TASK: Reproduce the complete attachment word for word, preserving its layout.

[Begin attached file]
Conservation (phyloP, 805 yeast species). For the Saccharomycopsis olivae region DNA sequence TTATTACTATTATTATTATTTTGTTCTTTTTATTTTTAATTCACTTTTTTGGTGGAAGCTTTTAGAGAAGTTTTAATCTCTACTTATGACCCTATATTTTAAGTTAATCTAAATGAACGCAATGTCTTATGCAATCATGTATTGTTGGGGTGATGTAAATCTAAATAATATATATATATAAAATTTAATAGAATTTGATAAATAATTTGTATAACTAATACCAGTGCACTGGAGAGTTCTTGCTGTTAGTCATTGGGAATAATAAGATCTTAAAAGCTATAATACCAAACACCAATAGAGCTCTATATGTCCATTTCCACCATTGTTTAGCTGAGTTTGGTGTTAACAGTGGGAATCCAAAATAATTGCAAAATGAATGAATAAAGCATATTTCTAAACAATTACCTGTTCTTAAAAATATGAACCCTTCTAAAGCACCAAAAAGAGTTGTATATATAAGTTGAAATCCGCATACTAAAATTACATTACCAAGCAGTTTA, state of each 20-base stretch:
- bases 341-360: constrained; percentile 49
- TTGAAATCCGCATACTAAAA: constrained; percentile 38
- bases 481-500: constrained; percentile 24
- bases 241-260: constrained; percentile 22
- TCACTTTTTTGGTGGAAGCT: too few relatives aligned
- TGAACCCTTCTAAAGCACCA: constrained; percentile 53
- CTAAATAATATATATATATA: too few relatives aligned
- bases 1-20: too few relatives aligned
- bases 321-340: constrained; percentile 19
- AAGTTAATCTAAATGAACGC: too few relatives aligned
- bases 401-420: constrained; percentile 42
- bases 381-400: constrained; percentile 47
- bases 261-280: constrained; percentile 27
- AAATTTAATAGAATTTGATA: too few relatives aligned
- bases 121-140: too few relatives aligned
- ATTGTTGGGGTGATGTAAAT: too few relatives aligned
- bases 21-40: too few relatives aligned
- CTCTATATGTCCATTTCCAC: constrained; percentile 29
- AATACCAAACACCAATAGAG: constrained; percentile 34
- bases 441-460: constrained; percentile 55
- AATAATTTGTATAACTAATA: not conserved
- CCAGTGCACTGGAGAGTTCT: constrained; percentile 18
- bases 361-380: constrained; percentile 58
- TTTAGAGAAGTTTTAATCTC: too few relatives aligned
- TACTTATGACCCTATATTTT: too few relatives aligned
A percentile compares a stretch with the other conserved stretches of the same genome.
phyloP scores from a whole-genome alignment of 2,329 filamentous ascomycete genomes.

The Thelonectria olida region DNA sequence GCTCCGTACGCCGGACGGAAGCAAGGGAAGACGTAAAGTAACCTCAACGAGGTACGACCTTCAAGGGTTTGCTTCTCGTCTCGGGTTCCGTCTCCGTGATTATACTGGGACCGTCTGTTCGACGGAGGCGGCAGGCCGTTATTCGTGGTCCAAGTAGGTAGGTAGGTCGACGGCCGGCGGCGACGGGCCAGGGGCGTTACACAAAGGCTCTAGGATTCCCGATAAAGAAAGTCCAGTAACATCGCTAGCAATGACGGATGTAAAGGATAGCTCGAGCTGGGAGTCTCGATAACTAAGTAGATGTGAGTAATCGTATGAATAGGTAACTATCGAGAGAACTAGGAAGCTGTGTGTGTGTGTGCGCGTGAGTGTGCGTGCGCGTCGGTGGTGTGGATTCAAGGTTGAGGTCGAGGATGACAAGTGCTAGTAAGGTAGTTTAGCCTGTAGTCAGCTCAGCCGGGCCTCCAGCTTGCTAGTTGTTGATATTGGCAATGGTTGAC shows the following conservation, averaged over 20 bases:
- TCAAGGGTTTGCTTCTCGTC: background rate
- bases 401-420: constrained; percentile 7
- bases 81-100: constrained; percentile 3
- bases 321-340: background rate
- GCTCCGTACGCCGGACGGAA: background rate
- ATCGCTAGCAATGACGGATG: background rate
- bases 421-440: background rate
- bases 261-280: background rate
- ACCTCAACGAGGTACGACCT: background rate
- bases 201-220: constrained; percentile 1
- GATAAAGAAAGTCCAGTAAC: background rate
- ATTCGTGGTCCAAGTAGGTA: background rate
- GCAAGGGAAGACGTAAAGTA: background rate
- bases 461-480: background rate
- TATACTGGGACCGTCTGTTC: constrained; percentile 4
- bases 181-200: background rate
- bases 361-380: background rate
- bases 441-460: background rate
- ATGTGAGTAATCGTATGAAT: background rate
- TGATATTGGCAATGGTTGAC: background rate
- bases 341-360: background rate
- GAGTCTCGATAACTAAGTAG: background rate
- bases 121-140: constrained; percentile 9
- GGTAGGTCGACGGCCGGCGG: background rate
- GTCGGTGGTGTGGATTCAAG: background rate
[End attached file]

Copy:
Conservation (phyloP, 805 yeast species). For the Saccharomycopsis olivae region DNA sequence TTATTACTATTATTATTATTTTGTTCTTTTTATTTTTAATTCACTTTTTTGGTGGAAGCTTTTAGAGAAGTTTTAATCTCTACTTATGACCCTATATTTTAAGTTAATCTAAATGAACGCAATGTCTTATGCAATCATGTATTGTTGGGGTGATGTAAATCTAAATAATATATATATATAAAATTTAATAGAATTTGATAAATAATTTGTATAACTAATACCAGTGCACTGGAGAGTTCTTGCTGTTAGTCATTGGGAATAATAAGATCTTAAAAGCTATAATACCAAACACCAATAGAGCTCTATATGTCCATTTCCACCATTGTTTAGCTGAGTTTGGTGTTAACAGTGGGAATCCAAAATAATTGCAAAATGAATGAATAAAGCATATTTCTAAACAATTACCTGTTCTTAAAAATATGAACCCTTCTAAAGCACCAAAAAGAGTTGTATATATAAGTTGAAATCCGCATACTAAAATTACATTACCAAGCAGTTTA, state of each 20-base stretch:
- bases 341-360: constrained; percentile 49
- TTGAAATCCGCATACTAAAA: constrained; percentile 38
- bases 481-500: constrained; percentile 24
- bases 241-260: constrained; percentile 22
- TCACTTTTTTGGTGGAAGCT: too few relatives aligned
- TGAACCCTTCTAAAGCACCA: constrained; percentile 53
- CTAAATAATATATATATATA: too few relatives aligned
- bases 1-20: too few relatives aligned
- bases 321-340: constrained; percentile 19
- AAGTTAATCTAAATGAACGC: too few relatives aligned
- bases 401-420: constrained; percentile 42
- bases 381-400: constrained; percentile 47
- bases 261-280: constrained; percentile 27
- AAATTTAATAGAATTTGATA: too few relatives aligned
- bases 121-140: too few relatives aligned
- ATTGTTGGGGTGATGTAAAT: too few relatives aligned
- bases 21-40: too few relatives aligned
- CTCTATATGTCCATTTCCAC: constrained; percentile 29
- AATACCAAACACCAATAGAG: constrained; percentile 34
- bases 441-460: constrained; percentile 55
- AATAATTTGTATAACTAATA: not conserved
- CCAGTGCACTGGAGAGTTCT: constrained; percentile 18
- bases 361-380: constrained; percentile 58
- TTTAGAGAAGTTTTAATCTC: too few relatives aligned
- TACTTATGACCCTATATTTT: too few relatives aligned
A percentile compares a stretch with the other conserved stretches of the same genome.
phyloP scores from a whole-genome alignment of 2,329 filamentous ascomycete genomes.

The Thelonectria olida region DNA sequence GCTCCGTACGCCGGACGGAAGCAAGGGAAGACGTAAAGTAACCTCAACGAGGTACGACCTTCAAGGGTTTGCTTCTCGTCTCGGGTTCCGTCTCCGTGATTATACTGGGACCGTCTGTTCGACGGAGGCGGCAGGCCGTTATTCGTGGTCCAAGTAGGTAGGTAGGTCGACGGCCGGCGGCGACGGGCCAGGGGCGTTACACAAAGGCTCTAGGATTCCCGATAAAGAAAGTCCAGTAACATCGCTAGCAATGACGGATGTAAAGGATAGCTCGAGCTGGGAGTCTCGATAACTAAGTAGATGTGAGTAATCGTATGAATAGGTAACTATCGAGAGAACTAGGAAGCTGTGTGTGTGTGTGCGCGTGAGTGTGCGTGCGCGTCGGTGGTGTGGATTCAAGGTTGAGGTCGAGGATGACAAGTGCTAGTAAGGTAGTTTAGCCTGTAGTCAGCTCAGCCGGGCCTCCAGCTTGCTAGTTGTTGATATTGGCAATGGTTGAC shows the following conservation, averaged over 20 bases:
- TCAAGGGTTTGCTTCTCGTC: background rate
- bases 401-420: constrained; percentile 7
- bases 81-100: constrained; percentile 3
- bases 321-340: background rate
- GCTCCGTACGCCGGACGGAA: background rate
- ATCGCTAGCAATGACGGATG: background rate
- bases 421-440: background rate
- bases 261-280: background rate
- ACCTCAACGAGGTACGACCT: background rate
- bases 201-220: constrained; percentile 1
- GATAAAGAAAGTCCAGTAAC: background rate
- ATTCGTGGTCCAAGTAGGTA: background rate
- GCAAGGGAAGACGTAAAGTA: background rate
- bases 461-480: background rate
- TATACTGGGACCGTCTGTTC: constrained; percentile 4
- bases 181-200: background rate
- bases 361-380: background rate
- bases 441-460: background rate
- ATGTGAGTAATCGTATGAAT: background rate
- TGATATTGGCAATGGTTGAC: background rate
- bases 341-360: background rate
- GAGTCTCGATAACTAAGTAG: background rate
- bases 121-140: constrained; percentile 9
- GGTAGGTCGACGGCCGGCGG: background rate
- GTCGGTGGTGTGGATTCAAG: background rate